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    • "Several studies using the previous generation of the QFT assay reported that age and extrapulmonary TB may also cause false-negative QFT results [25, 32]. "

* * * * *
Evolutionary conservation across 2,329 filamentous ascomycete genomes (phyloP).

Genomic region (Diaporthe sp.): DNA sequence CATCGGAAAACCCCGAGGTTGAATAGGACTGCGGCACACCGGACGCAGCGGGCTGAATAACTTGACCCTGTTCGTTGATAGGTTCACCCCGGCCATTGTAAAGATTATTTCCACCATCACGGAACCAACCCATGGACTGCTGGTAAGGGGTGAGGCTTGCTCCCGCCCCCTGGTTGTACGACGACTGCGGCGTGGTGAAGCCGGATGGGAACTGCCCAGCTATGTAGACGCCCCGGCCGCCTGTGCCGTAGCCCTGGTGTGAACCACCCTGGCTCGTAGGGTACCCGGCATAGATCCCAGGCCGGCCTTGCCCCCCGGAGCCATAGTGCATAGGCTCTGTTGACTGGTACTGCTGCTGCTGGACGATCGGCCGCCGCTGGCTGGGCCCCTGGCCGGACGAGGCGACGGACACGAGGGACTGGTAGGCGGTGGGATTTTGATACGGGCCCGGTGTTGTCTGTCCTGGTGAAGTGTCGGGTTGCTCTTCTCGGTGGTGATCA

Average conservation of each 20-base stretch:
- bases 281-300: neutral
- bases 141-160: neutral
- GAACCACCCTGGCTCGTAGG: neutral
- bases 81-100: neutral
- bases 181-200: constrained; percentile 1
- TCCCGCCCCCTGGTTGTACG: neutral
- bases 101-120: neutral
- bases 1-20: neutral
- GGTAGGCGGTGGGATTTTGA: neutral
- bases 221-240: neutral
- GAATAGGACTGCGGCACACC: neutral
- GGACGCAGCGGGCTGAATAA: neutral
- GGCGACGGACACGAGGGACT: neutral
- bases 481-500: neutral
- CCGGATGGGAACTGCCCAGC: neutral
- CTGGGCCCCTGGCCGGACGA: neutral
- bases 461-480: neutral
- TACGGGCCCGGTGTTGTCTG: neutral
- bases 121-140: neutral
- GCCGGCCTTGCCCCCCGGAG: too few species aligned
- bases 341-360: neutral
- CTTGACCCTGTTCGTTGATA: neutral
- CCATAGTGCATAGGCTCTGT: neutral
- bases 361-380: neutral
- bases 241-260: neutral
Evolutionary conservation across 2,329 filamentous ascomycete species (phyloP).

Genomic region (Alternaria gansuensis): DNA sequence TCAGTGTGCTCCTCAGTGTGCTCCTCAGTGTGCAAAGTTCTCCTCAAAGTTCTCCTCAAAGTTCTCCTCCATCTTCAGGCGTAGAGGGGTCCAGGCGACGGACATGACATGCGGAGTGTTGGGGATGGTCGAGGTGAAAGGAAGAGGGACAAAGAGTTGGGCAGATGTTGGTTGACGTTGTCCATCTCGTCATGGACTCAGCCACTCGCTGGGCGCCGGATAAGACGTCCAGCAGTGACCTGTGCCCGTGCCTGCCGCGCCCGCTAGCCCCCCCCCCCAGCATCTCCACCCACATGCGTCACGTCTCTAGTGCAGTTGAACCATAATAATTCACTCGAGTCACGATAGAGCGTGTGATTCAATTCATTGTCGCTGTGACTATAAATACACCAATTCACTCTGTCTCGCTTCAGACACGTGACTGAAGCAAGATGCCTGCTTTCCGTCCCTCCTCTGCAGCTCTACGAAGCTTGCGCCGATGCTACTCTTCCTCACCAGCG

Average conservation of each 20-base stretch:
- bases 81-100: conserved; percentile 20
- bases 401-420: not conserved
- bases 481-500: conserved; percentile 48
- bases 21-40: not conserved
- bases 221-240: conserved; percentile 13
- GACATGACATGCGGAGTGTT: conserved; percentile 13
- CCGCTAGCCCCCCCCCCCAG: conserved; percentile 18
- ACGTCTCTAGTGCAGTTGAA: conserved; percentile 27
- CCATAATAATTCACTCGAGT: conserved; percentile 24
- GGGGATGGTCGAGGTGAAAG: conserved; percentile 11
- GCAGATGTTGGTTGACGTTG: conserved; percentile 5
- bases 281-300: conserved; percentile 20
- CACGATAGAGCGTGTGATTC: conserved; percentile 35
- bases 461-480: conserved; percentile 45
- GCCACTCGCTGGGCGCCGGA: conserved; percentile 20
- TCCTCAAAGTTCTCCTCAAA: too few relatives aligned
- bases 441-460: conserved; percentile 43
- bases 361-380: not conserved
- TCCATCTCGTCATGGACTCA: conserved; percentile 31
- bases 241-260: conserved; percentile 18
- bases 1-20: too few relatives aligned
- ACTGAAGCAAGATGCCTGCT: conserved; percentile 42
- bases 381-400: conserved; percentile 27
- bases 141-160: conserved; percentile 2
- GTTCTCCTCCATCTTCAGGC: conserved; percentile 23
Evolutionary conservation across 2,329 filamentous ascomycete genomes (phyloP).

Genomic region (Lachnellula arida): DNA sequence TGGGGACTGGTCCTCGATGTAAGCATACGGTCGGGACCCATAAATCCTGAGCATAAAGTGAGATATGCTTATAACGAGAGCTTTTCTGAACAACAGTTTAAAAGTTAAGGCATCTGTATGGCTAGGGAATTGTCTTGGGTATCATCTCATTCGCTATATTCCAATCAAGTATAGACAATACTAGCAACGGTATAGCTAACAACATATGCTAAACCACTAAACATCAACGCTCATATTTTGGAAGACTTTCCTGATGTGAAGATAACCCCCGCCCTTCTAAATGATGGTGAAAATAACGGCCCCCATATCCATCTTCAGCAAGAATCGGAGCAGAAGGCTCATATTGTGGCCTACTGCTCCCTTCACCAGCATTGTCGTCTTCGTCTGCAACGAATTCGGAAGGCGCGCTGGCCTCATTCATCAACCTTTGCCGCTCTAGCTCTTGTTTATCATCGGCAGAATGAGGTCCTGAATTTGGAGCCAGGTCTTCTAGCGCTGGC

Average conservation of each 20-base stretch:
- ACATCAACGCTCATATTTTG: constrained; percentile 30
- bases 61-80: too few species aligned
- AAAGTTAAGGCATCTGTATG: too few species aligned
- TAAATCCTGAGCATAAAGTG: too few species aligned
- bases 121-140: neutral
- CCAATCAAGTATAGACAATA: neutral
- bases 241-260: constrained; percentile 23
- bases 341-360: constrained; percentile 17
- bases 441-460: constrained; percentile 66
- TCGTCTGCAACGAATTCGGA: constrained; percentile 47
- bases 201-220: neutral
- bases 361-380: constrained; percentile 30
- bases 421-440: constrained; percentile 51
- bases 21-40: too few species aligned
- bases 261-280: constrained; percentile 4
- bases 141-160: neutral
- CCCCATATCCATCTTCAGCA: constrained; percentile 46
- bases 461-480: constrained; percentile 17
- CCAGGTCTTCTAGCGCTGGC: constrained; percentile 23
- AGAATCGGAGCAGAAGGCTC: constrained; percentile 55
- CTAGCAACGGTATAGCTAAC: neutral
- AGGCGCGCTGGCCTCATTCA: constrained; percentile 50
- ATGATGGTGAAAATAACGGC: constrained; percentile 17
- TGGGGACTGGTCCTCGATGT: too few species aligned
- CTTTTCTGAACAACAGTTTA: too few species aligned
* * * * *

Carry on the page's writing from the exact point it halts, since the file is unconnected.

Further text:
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    ABSTRACT: The risk of active tuberculosis is increased in psoriasis patients receiving biologic drug therapy. The QuantiFERON-TB Gold In-Tube assay (QFT) is used for latent tuberculosis screening in these patients. This study presents a retrospective analysis on repeated QFT assays, investigating the influence of biologic drugs and isoniazid therapy on the outcome of the assay. Serial QFTs of 58 psoriasis patients, who received biologic drug therapy, were evaluated at baseline and after 12 months of treatment. Patients were retrospectively divided in four groups according to QFT results at baseline and at follow-up: patients having a QFT reversion (from positive to negative results); patients with a conversion (from negative to positive); patients confirming the baseline results, either positive or negative. At the end of the 12-months period, 11.1% of patients with a negative QFT result at baseline presented a conversion, showing low interferon (IFN)-gamma values, whereas 6.9% of positive patients presented a QFT reversion. When the test was repeated after 2-3 months without isoniazid chemoprophylaxis, patients with QFT conversion showed negative results. No patient developed active tuberculosis. In patients undergoing biologic therapy, a positive QFT assay needs to be further confirmed, as false-positive results may occur after long-term therapy. Repeating QFT tests in patients with low IFN-gamma values could reduce the incidence of false-positive latent tuberculosis infection diagnosis, thus preventing unnecessary tuberculosis chemoprophylaxis. In conclusion, a dynamic QFT response is possible in psoriasis patients undergoing biologic therapy.